Haredi leaders call for ‘major day of prayer’ against state intervention in Haredi schools

Oral arguments are set to take place today between the state government and Haredi advocates

Notice in the Satmar newspaper Der Yid calling for a day of prayer today

Mar 28, 2024 1:35 PM


Rabbinic leaders and activists are calling on Haredi communities to declare today a ‘major day of prayer’ as an appellate court in Albany is set to hear oral arguments between the state government and advocates against state intervention in Haredi schools.

Rabbis from Satmar to Chabad say that today’s oral arguments will affect generations to come, and congregants should pray for Haredi yeshiva advocates to prevail in this case. The effort on behalf of the yeshivas is being led by PEARLS, which is attempting to prevent state oversight of secular education studies offered by Haredi yeshivas.

The Chabad rabbinical court in Crown Heights issued a call to the community yesterday, saying, “We join the plea of educators and institutional leaders, alongside the souls of our children, crying out: Make tomorrow a day of prayer, dedicated to reciting Psalms, adding in extra Torah study, prayer, and the giving of charity to annul the decree against educating our children in sacred purity,” according to a letter published in the Crown Heights community news site COLlive. 

A Yiddish-language ad placed by PEARLS in multiple Haredi publications calling for “splitting open the heavens” through prayer today

A notice issued by the Zalmanite Satmar congregation, Yetev Lev D’Satmar in Williamsburg, issued a dramatic call declaring today a “major day of prayer,” at a time when the “future of tens of thousands of New York children in the generations to come hangs in the balance.”  The notice calls on reciting special prayers ordinarily dedicated to fast days and the high holy days, “so that the remnant of the Jewish people will not perish.”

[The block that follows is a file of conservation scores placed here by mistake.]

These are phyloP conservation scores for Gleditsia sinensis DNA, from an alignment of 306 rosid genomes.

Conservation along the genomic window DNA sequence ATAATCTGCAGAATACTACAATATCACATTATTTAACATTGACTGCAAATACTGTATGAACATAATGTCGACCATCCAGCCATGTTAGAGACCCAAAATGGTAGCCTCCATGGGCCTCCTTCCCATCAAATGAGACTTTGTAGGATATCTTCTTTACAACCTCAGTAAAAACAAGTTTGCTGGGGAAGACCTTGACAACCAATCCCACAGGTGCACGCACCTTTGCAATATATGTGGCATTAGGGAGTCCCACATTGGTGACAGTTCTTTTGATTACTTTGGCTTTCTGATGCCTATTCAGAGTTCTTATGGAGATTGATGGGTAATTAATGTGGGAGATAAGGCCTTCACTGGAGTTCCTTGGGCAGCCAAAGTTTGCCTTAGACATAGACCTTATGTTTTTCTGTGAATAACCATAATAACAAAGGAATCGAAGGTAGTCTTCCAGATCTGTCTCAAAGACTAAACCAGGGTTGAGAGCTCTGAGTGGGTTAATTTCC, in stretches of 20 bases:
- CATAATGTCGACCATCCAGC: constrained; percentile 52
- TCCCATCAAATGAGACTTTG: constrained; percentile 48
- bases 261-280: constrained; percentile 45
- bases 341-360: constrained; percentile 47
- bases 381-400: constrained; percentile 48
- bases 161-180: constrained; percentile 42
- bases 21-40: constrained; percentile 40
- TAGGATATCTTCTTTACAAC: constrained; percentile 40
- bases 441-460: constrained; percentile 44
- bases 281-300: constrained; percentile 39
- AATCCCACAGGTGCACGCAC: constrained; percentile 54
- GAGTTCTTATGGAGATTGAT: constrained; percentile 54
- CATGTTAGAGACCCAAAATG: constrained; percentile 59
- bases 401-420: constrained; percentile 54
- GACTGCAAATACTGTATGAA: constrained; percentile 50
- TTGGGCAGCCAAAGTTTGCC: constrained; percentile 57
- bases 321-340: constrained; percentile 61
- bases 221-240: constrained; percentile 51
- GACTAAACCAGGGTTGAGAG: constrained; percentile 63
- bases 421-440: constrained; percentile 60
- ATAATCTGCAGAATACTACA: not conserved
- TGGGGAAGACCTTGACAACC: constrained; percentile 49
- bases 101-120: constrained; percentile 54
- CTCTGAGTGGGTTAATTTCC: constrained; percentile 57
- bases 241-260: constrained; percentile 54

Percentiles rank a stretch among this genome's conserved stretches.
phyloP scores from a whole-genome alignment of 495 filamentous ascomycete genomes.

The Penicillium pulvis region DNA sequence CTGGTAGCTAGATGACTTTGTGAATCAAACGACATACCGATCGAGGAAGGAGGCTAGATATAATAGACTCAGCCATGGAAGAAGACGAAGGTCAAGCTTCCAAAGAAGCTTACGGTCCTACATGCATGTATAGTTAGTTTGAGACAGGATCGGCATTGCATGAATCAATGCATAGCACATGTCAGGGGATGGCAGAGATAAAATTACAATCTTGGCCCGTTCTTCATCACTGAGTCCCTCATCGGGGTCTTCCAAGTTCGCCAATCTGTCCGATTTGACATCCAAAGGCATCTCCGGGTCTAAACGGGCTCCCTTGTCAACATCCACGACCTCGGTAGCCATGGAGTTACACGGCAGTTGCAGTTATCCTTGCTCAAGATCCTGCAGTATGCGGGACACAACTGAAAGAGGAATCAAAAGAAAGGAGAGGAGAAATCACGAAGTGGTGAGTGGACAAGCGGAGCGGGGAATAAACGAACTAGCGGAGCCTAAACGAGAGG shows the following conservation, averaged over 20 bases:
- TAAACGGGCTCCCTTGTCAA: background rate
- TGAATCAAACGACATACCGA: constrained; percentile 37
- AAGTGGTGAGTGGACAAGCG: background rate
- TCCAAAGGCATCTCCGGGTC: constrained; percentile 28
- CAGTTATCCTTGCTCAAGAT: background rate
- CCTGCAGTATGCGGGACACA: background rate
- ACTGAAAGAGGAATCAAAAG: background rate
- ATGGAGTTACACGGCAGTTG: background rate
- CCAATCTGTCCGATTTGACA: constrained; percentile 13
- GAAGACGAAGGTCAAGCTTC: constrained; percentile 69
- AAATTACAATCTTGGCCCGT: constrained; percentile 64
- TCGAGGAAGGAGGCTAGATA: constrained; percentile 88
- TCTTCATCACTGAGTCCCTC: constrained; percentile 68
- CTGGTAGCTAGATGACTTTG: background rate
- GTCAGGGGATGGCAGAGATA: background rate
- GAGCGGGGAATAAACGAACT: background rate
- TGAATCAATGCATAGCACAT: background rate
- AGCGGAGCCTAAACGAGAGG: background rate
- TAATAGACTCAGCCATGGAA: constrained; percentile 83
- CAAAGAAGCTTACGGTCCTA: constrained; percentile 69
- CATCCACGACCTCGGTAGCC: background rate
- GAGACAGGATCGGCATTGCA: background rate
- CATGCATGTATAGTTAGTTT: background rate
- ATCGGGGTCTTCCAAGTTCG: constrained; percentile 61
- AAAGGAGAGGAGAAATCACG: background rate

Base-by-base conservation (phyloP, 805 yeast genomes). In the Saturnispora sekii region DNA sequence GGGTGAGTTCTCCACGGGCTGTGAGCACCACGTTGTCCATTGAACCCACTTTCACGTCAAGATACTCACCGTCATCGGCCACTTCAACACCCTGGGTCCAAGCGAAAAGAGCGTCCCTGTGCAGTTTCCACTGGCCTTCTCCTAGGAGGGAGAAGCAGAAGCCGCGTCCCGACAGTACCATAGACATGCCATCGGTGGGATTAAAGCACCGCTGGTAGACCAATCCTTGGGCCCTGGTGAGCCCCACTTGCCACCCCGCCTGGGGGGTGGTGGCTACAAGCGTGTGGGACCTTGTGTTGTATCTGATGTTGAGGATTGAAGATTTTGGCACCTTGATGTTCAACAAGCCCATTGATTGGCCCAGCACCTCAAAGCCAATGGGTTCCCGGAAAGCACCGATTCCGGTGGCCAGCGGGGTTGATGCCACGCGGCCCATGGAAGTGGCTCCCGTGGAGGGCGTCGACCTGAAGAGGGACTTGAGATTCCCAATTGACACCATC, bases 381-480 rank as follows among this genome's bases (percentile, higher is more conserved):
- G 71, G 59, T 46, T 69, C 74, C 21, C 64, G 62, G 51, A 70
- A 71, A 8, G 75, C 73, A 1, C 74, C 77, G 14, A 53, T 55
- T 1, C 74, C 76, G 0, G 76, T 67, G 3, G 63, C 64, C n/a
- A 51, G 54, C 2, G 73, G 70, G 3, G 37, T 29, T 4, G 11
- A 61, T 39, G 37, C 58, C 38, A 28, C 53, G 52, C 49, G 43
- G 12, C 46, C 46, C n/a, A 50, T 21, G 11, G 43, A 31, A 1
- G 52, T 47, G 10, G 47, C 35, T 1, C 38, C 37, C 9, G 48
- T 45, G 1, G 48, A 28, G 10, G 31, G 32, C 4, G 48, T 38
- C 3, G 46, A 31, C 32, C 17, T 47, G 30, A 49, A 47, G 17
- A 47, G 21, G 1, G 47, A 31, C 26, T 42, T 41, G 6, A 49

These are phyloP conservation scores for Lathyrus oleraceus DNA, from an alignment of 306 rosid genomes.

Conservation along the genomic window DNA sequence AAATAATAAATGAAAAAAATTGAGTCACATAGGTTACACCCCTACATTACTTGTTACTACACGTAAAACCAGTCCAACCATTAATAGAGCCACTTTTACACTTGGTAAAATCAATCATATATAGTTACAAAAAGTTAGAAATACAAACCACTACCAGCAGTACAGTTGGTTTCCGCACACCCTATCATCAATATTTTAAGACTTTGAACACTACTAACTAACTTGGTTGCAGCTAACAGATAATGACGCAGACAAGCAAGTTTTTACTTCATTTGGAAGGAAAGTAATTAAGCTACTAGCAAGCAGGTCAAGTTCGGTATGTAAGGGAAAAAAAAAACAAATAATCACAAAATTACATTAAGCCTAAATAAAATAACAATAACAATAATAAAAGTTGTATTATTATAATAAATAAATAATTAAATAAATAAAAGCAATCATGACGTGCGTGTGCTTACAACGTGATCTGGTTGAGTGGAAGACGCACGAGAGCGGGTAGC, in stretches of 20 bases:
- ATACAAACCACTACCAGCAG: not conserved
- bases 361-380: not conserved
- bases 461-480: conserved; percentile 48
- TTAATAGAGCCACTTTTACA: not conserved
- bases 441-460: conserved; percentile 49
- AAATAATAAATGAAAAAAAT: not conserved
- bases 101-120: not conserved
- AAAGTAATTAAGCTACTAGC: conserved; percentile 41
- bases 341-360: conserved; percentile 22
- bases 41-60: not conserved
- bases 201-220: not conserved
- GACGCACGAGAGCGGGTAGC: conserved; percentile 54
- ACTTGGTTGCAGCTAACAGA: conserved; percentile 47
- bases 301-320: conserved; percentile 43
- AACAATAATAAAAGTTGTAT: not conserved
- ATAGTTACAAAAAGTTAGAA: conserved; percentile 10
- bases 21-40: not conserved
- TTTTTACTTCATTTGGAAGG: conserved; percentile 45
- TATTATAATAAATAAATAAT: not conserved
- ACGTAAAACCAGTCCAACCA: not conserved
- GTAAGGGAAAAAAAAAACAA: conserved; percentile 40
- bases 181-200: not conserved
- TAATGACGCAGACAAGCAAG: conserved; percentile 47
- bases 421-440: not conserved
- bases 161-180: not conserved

The notice describes the threat to Haredi education as a result of “those who strenuously attempt to eradicate the foundations of our children’s education according to the ancient traditions of the Jewish people.”

A similar call was issued in a Yiddish-language advertisement published in multiple Haredi news outlets by PEARLS, announcing that “a fateful court session will take place about the future of the pious education of our children,” and calling today’s issue “a frightful danger” to the Haredi community’s future. “Drench your book of Psalms with tears, and let us split open the heavens with our prayers, so that our children may continue to receive the same education as did our fathers and forebears, without any change whatsoever!”

Notably, a significant faction within the Haredi community is opposed to PEARLS’s efforts. The Satmar community led by Aaron Teitelbaum, the rebbe of Satmar in Kiryas Joel, who leads a rival faction to that of his brother Zalmen Teitelbaum in Williamsburg, has been leading a months-long campaign for an alternate strategy in battling the state’s efforts, advocating for total non-cooperation with the state in any fashion. This is contrary to the position of PEARLS, which has been working in concert with Agudath Israel, and with the strong backing of Zalmen Teitelbaum and his Satmar faction, which is seeking accommodations from the state, rather than a continuous battle.

Over recent months, the two Satmar factions have been fiercely battling each other on this issue, with publications affiliated with Aaron calling PEARLS and their allies “traitors” to Haredi Jews. Publications affiliated with Zalmen have criticized Aaron for his open call to simply ignore the government’s demands, saying that “some people lack the knowledge of what to say publicly.” Late last year, Aaron said in a public speech that “we will not respond” to the state’s demands, and then reiterated that call several weeks later.

An Albany court will hear arguments from the New York State Attorney General’s office against an earlier ruling that weakened the ability of the New York State Education Department to require Haredi schools to offer what it considers adequate secular education. 

The earlier ruling, which was issued last year by New York State Supreme Court Justice Christina Ryba and celebrated by Haredi leaders, limited the state’s ability to withhold funding or require parents to withdraw their children from schools the state considers inadequate. According to the ruling, parents who send their children to such schools could still follow the law by tutoring their child in secular subjects outside of school.